Can Never Go Home Again

My parents finally sold their old house today. The call came this afternoon when my older brother and I were helping my dad move out the last few items. The big move was several months ago, but there were still some scattered things to be collected.

This is the same house I grew up in. I wasn't born there, but we moved in shortly thereafter, perhaps just to complicate the paperwork for that year. You know, to aid in the obfuscation of my adoption. In any event, most of my pre-college memories, and a few from the agonizingly slow couple of months following my stint in California, are associated with the place.

Regardless, I haven't really felt much of a connection with the house for some time. I moved out more than a decade ago, my bedroom no longer looks the way I remember it and the den where I watched all my important TV was repurposed as a guest room years ago. Even the surrounding neighborhood has become, let's say, disenchanting. The house I lived in seems to exist only in a technical sense. The address is the same, but my bunk beds and Dr. Who posters are long gone.

But knowing that today would probably be the last time I'd ever set foot on the property, I thought it would be smart to snap a few pictures. To my surprise, as I captured what were mostly documentary shots, I became aware of an enduring connection — not with my old room or with any other part of the house, but with the backyard.

Don't get me wrong, the house did evoke some good memories. The brief, sitcom-like period where my dad traded me his office for my much smaller bedroom, for example. (He asked me to switch back a few weeks later when he realized just how much smaller it was.) Or the time when I was very young and my parents came home to find the whole kitchen covered in white dust. During a particularly heated sock-sliding competition, I had convinced my older brother we'd get much more distance if we layered the entire linoleum floor with a liberal measure of talcum powder.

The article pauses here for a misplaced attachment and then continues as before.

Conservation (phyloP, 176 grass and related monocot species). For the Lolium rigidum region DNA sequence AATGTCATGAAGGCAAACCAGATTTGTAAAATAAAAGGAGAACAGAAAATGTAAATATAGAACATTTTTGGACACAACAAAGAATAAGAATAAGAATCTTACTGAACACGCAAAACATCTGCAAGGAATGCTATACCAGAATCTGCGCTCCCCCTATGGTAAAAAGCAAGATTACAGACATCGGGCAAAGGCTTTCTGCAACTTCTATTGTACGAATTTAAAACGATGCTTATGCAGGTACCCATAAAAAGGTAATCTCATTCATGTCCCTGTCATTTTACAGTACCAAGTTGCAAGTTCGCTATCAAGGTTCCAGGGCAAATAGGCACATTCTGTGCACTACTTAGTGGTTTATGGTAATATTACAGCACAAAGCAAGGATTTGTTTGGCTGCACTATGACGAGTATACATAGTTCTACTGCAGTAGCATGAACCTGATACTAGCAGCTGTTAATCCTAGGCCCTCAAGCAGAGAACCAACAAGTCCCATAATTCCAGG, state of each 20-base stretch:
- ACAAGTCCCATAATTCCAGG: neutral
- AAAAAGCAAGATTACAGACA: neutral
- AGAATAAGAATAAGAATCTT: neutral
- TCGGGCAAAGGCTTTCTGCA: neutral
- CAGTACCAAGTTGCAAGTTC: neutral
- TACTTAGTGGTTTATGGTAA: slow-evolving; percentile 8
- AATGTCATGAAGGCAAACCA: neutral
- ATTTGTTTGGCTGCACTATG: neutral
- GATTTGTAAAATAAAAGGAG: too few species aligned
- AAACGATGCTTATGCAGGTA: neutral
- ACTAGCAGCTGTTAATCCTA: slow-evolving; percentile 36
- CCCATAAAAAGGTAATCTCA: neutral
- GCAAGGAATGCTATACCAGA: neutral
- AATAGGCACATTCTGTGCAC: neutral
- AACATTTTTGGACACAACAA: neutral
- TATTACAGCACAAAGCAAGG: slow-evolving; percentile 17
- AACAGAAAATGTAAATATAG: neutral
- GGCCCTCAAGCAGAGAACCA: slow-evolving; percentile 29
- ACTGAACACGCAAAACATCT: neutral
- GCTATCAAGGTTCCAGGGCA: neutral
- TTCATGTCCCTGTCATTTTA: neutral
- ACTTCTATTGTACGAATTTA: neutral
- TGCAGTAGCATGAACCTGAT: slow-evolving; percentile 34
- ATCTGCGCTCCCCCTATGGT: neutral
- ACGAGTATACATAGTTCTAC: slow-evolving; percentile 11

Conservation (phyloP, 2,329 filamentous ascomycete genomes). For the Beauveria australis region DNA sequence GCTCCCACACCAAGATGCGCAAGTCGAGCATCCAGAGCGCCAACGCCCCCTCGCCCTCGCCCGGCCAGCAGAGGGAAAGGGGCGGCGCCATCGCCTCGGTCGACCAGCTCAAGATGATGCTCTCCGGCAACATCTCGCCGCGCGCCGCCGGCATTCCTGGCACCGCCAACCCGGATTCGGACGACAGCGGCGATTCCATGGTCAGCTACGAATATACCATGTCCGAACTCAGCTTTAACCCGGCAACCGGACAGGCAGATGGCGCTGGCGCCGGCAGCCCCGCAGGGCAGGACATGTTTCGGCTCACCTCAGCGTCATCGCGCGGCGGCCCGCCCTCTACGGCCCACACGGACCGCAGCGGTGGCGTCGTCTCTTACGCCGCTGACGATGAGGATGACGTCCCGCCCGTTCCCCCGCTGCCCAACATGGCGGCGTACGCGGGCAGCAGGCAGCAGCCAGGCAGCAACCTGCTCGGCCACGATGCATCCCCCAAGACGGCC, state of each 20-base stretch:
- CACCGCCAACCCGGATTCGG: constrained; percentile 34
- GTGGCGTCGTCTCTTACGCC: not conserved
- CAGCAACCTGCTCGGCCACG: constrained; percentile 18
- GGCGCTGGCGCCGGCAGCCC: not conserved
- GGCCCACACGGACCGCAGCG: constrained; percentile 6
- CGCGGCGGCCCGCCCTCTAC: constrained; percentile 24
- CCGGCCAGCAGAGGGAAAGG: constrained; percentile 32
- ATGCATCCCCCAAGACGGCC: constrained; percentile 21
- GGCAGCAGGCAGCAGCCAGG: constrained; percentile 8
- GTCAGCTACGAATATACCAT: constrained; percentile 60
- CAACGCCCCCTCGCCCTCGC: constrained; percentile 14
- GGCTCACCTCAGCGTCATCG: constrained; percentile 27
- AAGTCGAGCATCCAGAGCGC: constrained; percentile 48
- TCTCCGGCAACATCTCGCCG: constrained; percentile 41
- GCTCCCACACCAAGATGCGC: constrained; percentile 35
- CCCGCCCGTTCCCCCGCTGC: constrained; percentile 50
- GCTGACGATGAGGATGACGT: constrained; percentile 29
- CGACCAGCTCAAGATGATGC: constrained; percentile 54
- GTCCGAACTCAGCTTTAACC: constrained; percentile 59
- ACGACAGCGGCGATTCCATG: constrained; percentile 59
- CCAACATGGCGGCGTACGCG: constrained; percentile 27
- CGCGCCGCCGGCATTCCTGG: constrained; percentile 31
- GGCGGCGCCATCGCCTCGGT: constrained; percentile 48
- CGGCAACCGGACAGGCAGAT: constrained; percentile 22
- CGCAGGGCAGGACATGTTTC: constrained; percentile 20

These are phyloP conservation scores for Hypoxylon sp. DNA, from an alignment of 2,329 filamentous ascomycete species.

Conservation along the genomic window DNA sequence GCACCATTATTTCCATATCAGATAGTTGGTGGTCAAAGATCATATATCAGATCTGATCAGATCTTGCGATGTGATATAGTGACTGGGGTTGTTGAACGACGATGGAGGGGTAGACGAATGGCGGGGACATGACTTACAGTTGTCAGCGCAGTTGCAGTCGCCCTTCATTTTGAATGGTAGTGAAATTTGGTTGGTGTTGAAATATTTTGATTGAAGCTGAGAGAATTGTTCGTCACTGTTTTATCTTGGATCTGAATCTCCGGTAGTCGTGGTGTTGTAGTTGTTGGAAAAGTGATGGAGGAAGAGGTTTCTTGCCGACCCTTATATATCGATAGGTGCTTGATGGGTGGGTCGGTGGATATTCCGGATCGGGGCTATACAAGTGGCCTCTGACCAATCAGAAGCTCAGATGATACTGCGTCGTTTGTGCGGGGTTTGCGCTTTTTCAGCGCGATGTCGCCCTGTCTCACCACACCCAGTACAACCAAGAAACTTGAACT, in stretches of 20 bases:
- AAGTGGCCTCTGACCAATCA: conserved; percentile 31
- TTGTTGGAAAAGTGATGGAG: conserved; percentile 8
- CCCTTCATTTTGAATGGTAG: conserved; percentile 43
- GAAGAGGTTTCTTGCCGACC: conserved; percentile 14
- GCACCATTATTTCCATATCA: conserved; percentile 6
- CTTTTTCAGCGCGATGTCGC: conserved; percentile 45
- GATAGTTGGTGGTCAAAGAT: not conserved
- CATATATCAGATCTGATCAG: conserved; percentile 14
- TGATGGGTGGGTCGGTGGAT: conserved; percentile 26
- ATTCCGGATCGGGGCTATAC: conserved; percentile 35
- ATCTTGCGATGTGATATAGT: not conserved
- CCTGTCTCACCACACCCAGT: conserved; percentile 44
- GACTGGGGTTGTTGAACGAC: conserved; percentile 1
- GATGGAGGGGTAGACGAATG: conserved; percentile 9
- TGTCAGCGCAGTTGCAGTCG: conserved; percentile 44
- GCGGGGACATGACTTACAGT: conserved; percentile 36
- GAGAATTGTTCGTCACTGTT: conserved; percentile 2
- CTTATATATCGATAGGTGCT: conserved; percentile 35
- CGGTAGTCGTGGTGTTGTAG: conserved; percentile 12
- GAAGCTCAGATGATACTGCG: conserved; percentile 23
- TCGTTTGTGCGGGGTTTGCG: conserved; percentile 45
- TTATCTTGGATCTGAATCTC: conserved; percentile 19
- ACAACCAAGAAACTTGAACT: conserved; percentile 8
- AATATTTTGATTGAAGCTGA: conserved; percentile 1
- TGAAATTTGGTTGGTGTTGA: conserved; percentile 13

However, it was the area out back for which I began to feel a particular fondness. Before I hit my ugly teens and started wasting away my years in front of a Commodore 64, I was an outdoor kid. I circled the lot on my bike relentlessly, sometimes laying out a racetrack for myself. I climbed the two climbable trees no less than once a week. I also held my own Olympics back there with a few kids from the neighborhood. It's where I scarred the earth with my dump trucks, where I slept in my tent just because I could, and where I buried the innumerable time capsules I would dig up only a month later. It's where I spun myself sick in the fake tire swing, swam in my little plastic pool, played army, G-Force and Lazer Tag, and where I made holes in the patio awning with lawn darts. (Yep, that's where those holes came from. Sorry, Dad.)

It's also where I built a one-man stronghold out of bails of hay. I can't for the life of me remember why we had bails of hay, but to this day I can't smell the stuff without feeling safely fortified. It's also where the wooden replacement, my now-decaying clubhouse, still stands. That's where I remember having my first kiss, incidentally, at about the age of 7. Of course, just like a man, I can't recall her name.

Most important, the backyard was also home to my first dog, Fred. It was where the two of us played practically every day. It was also where he passed away, having suffered an epileptic seizure in the middle of the night. I found him the next morning when I went outside to give him the last half of my donut. There hasn't been a dog like him since.

It's strange what we end up associating our memories with. I thought I had moved out of my childhood home when I went to college. Nope. Turns out it was when I came inside.

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